Tuesday, April 13, 2010


Egyptians are growing ever more angry about the oppressive government which the U.S. counts as a friend. Years of emergency powers, police violence, political repression and arbitrary rule have grown old.

Today dozens of Egyptians demonstrated against police brutality and called for constitutional reform near the high court in downtown Cairo. The protesters chanted slogans against President Hosni Mubarak and
shoved to get past riot police who surrounded the demonstration.Policemen severely beat and arrested a protester after he plucked a hat off an officer's head and threw it on the ground. Another suffered a bloodied
nose when he tried to help.

Ahmed Maher, a leader with the April 6 youth movement and one of those out on the street, quoted in Political News says his group wanted an end to police violence which demonstrators routinely
experience, citing last week's protest in particular.

"We're sending a message that we're not afraid of the police force and we'll keep coming out to call for change," said Maher.

( Below-Egyptian protesters shout slogans during a demonstration outside the Supreme Court in Cairo)

The following is from  Al-Masry Al-Youm.

Another protest met with violence
Lina Attalah

Protests erupted on Tuesday outside the Supreme Judicial Court in downtown Cairo, with demonstrators demanding constitutional amendments and an end to Egypt's longstanding state of emergency. Organized by different political opposition groups, Tuesday's protests followed larger demonstrations on 6 April, during which more than 100 activists were arrested by police.

"Today's protest exploits the momentum gained by the establishment of the National Association for Change (NAC), which served to stir up the stagnant water," George Ishaq, spokesperson for the pro-democracy Kifaya movement, told Al-Masry Al-Youm.

The NAC was recently founded by Mohamed ElBaradei, former International Atomic Energy Agency director and would-be presidential candidate, who, since returning to Cairo in February, has embarked on a political campaign for constitutional change.

"Down with the emergency law!" leftist activist Kamal Khalil shouted to the crowd. "Down with military tribunals!"

According to Mohamed Waked, an activist at the Cairo-based Center for Socialist Studies, the overall number of demonstrators fluctuated throughout the duration of the protest. "We began with about 50 people," he said. "When the demonstration reached its peak, we were about 300."

Witnesses said on Twitter that they saw police using unwarranted violence against protesters. According to the Front for the Defense of Egypt's Protesters (FDEP), police beat up some demonstrators and detained one activist.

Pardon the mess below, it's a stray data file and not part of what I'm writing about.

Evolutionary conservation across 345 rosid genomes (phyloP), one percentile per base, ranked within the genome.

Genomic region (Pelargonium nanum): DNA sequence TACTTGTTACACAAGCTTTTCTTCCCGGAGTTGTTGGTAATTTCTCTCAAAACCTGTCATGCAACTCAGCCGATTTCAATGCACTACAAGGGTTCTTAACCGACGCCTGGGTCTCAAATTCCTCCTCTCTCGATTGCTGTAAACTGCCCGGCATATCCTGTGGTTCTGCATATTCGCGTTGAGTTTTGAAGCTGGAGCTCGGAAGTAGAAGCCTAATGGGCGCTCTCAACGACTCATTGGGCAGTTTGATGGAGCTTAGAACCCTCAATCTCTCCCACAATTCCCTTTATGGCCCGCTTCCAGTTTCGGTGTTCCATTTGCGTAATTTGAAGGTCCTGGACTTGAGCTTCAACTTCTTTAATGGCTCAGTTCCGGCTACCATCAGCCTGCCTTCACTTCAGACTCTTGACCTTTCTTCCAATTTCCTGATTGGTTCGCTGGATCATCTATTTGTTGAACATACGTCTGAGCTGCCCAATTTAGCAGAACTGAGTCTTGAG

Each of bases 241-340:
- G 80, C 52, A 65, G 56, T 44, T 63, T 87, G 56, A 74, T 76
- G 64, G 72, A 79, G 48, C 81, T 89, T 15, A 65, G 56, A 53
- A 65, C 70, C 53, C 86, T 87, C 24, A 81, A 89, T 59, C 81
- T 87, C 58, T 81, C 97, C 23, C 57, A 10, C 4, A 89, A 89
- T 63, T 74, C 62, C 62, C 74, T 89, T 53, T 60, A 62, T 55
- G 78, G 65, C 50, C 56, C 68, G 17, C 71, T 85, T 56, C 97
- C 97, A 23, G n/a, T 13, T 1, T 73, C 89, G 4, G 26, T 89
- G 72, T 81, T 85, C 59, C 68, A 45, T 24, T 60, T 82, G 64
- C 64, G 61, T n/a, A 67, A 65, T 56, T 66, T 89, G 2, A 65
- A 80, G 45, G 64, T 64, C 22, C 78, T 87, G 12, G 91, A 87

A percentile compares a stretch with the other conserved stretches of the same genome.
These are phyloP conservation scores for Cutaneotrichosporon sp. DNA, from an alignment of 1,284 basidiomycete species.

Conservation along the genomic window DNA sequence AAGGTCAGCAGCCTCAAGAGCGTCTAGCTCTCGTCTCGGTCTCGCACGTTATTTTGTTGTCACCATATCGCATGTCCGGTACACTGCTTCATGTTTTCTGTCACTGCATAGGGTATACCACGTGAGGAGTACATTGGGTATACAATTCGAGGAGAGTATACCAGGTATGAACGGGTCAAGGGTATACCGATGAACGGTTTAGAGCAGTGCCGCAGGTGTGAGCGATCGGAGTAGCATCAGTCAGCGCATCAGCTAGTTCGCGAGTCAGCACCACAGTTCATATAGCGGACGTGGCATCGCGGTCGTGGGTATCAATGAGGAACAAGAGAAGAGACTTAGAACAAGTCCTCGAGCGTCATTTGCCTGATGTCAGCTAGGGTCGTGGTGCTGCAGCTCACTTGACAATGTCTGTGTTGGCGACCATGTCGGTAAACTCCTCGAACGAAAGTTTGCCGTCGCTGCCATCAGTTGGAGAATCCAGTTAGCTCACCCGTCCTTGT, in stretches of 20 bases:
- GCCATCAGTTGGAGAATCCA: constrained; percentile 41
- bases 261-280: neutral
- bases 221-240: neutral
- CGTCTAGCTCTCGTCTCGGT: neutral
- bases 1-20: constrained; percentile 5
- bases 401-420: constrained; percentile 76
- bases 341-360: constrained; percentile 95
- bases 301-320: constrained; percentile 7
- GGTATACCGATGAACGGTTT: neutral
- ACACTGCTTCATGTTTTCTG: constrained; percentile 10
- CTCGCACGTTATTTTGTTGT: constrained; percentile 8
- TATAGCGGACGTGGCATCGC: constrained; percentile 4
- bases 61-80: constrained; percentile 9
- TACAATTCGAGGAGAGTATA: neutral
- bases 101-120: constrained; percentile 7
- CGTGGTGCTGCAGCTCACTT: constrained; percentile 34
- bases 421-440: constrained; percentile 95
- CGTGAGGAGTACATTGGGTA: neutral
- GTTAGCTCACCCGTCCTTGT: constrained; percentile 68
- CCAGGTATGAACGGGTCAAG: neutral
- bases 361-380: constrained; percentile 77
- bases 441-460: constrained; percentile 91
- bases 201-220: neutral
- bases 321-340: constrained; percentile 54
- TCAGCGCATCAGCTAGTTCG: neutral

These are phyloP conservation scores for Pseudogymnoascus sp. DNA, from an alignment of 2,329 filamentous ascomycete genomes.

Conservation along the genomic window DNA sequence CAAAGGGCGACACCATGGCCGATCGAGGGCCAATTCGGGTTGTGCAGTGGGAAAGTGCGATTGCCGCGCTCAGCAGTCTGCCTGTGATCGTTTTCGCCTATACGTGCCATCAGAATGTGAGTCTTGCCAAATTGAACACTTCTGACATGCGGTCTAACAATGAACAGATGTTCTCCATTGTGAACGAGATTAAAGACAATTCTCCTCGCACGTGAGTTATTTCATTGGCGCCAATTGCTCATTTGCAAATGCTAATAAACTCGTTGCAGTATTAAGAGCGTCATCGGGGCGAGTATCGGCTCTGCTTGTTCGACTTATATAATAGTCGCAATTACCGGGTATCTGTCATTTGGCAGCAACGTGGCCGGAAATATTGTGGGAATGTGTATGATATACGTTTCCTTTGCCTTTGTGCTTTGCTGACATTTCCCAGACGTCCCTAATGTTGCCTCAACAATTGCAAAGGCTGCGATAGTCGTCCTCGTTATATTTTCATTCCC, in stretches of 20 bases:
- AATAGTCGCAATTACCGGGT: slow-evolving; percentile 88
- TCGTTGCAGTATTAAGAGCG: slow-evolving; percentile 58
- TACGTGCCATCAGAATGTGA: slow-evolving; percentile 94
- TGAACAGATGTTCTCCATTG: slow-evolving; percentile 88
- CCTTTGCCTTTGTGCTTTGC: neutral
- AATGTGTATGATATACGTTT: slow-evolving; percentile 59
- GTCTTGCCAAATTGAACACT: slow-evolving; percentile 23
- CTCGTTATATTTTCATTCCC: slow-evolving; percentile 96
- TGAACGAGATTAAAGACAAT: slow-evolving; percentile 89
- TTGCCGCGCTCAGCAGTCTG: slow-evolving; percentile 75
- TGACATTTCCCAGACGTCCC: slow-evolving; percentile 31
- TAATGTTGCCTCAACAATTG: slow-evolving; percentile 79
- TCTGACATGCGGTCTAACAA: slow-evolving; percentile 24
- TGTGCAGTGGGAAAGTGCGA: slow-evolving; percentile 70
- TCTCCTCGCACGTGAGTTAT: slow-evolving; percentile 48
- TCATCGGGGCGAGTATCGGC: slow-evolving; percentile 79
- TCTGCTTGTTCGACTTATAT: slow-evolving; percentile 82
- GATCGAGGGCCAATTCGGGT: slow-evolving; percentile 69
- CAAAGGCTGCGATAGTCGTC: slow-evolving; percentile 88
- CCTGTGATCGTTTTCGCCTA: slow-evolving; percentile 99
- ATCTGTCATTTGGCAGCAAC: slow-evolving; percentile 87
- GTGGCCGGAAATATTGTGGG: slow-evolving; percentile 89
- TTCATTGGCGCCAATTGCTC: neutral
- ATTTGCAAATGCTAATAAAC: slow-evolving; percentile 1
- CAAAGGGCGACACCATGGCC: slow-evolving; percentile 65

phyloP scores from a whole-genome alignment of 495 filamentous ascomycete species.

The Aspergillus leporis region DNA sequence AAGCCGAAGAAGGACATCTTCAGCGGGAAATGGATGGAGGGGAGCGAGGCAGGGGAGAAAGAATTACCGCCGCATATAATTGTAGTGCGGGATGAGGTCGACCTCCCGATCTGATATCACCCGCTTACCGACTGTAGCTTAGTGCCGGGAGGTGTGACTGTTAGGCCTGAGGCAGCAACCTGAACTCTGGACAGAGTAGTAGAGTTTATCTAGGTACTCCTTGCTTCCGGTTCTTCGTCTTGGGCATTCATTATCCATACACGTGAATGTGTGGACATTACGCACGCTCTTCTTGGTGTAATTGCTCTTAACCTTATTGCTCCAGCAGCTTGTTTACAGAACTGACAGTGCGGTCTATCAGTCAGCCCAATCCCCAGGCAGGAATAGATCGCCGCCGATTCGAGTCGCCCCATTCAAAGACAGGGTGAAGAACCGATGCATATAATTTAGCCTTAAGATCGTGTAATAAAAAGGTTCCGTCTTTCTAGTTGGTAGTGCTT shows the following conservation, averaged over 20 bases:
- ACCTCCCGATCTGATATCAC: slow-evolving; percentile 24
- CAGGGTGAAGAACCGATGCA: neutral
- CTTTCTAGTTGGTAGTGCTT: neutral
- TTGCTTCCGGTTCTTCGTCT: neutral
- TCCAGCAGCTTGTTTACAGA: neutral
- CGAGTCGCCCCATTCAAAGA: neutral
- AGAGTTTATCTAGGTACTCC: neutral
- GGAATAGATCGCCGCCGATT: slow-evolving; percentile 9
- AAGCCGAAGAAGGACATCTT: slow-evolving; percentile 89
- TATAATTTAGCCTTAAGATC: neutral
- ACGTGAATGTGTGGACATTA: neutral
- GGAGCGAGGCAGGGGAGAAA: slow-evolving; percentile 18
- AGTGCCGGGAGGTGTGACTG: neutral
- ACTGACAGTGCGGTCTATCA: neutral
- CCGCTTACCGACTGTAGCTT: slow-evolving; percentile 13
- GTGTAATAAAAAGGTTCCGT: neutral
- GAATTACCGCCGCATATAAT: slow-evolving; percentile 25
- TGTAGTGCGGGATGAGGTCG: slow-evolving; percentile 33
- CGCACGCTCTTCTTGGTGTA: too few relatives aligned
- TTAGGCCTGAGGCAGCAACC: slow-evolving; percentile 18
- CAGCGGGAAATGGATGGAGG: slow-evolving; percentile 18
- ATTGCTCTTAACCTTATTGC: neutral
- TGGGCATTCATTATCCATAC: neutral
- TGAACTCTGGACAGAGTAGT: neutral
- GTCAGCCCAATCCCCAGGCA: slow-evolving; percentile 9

Nevertheless, the protest continued into the afternoon for a full three hours. "I saw a lot of persistence," said Waked. "At one point, protesters attempted to break the police cordon and begin the march, but they were immediately stopped."

"I saw two cases of people fainting after being beaten up by police," Mohammed Fattah of the liberal Ghad Party told Al-Masry Al-Youm. "One of them was punched in the nose. I also saw an asthmatic man from the 6 April movement being strangled by policemen."

According to an FDEP press release, 6 April activist Bahaa Saber was beaten, put in a taxi and taken to an unknown location by police. Fattah says that that he saw the son of Ghad Party leader Ayman Nour being pulled down to the ground and beaten.

"The Egyptian government acts as a role model to the rest of the region," said Ishaq. "If police hadn't cracked down on protesters as they did, the Kuwaiti government would not have deported ElBaradei supporters."

Earlier this week, the Kuwaiti government arrested and deported 21 Egyptian pro-ElBaradei activists on charges of illegal assembly.

Yet despite the heavy-handed police response, Waked was encouraged by the fact that Tuesday's protest attracted a number of passers by. "It was one of the rare protests in which bystanders constantly gathered next to the demonstration," he said. "In some cases, police had to dismantle these informal gatherings."

Commenting on the "momentum" referred to by Ishaq, Waked expressed the belief that much of the public was readier than ever to take to the streets. "People no longer want to hear words," he said. "They want action."

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